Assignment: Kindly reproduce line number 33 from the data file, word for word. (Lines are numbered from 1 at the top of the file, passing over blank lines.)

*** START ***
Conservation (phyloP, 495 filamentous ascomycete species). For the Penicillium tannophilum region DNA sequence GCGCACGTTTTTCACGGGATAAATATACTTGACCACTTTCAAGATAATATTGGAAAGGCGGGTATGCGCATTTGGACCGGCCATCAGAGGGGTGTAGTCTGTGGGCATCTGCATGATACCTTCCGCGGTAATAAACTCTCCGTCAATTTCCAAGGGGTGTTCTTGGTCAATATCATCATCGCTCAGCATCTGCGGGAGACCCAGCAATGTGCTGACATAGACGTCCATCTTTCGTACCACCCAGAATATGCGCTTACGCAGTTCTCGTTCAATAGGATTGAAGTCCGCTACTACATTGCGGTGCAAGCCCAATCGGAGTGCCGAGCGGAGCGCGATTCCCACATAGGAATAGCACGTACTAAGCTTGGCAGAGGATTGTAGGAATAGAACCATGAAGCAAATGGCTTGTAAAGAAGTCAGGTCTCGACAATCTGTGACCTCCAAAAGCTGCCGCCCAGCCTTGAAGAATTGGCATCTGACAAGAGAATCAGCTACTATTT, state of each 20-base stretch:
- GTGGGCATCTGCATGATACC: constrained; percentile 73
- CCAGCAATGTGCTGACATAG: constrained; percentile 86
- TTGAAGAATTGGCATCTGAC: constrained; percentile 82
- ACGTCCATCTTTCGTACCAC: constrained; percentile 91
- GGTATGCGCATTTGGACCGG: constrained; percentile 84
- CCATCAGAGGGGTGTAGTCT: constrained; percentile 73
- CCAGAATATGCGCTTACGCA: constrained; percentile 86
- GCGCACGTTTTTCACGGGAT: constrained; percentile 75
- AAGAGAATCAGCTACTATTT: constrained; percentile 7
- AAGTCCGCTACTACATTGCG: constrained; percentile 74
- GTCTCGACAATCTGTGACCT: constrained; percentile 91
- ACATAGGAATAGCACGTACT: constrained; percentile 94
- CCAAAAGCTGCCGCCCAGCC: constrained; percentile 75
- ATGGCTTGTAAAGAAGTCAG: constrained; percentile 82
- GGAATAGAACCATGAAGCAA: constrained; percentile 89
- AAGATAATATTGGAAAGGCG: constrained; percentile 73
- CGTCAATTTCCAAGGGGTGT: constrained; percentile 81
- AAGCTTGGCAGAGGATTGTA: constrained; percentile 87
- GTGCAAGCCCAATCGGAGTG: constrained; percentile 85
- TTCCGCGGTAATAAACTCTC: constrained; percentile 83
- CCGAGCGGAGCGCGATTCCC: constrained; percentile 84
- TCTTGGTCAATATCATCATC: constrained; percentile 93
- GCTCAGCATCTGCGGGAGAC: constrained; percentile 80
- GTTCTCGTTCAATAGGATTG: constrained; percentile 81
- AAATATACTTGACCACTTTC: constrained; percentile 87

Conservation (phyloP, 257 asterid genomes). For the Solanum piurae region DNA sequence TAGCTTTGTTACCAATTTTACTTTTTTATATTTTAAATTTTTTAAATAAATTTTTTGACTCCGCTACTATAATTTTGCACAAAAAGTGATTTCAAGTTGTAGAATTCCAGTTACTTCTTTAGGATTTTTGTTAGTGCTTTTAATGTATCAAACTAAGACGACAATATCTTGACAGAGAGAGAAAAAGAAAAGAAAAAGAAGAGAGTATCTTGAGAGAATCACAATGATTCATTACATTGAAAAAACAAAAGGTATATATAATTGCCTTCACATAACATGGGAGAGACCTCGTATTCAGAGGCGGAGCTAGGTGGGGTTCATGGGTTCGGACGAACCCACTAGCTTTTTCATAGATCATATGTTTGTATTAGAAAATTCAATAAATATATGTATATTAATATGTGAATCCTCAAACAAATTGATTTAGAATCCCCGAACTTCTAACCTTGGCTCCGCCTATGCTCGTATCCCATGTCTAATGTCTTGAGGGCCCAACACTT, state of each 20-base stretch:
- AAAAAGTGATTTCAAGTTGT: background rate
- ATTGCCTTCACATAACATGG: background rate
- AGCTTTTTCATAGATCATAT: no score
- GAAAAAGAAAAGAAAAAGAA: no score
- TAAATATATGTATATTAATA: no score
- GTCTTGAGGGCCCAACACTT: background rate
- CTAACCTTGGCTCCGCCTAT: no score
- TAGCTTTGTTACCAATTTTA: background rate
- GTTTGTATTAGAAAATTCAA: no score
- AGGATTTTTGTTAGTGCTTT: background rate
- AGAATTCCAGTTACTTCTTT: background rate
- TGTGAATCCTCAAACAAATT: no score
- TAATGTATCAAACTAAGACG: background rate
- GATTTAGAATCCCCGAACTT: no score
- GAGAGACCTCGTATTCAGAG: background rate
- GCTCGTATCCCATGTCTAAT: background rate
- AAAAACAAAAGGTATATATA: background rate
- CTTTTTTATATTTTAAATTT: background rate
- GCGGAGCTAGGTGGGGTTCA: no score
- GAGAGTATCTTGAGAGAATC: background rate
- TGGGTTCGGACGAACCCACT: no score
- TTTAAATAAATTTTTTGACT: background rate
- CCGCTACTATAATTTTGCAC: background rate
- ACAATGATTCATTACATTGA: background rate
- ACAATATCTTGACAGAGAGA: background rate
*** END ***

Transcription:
- GTCTTGAGGGCCCAACACTT: background rate